The combination of late Autumn Statements and early spring leaks has left recent Budgets largely devoid of surprises. Most pundits believed that the 2014 Budget would follow this trend, if only because the Budget deficit in 2013/14 was still £108 billion.
However, George Osborne proved them wrong and revealed a range of initiatives that had successfully been kept under wraps.
The reforms proposed to pensions, reducing the role of annuities, will change retirement planning significantly and have already had an impact on the value of insurance company shares. Some aspects of the new pension framework remain unclear, in particular the treatment of defined benefit (final salary) schemes.
The Chancellor also set out a new structure for ISA savers. Instead of introducing a cap on total ISA investment, as was rumoured last summer, Mr Osborne will increase the annual contribution limit to £15,000 from July 2014. In addition, he will effectively scrap the current distinction between cash ISAs and stocks and shares ISAs.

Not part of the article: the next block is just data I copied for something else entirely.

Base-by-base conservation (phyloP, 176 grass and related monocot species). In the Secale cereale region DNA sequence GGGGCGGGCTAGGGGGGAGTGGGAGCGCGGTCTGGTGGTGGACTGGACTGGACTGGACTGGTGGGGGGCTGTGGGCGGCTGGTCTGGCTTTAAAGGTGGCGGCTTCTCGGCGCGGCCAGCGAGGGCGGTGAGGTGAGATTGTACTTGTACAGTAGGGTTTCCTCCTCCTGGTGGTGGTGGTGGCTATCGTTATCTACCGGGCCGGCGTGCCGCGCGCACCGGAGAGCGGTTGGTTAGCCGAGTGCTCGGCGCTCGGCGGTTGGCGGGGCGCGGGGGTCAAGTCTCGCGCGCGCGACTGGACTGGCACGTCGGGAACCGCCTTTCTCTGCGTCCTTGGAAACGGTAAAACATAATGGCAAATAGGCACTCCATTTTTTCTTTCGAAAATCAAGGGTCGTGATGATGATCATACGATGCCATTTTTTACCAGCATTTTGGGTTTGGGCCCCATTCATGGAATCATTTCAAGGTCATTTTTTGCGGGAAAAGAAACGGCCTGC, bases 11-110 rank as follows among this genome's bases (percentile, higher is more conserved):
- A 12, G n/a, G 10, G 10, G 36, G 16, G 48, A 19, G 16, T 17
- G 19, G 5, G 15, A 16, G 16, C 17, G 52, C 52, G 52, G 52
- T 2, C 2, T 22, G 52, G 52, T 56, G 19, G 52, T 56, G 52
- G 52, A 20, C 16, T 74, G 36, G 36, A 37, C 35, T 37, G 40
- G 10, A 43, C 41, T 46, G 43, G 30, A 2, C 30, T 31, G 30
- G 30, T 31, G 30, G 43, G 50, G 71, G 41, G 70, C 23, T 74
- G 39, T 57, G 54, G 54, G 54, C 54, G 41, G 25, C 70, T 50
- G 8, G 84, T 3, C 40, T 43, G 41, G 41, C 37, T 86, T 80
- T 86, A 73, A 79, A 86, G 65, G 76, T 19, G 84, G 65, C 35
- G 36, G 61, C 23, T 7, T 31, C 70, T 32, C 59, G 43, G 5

The changes to the size and rate of the starting-rate income tax band from 2015/16 were also surprises for savers, although only about 1.5 million people are expected to benefit. Ironically, what was widely leaked as the good news of the Budget (and its most costly) – a further increase in the personal allowance to £10,500 in 2015/16 – almost went unnoticed among the Chancellor’s reforms.
For a readable yet comprehensive summary see the Fiducia 2014 budget guide.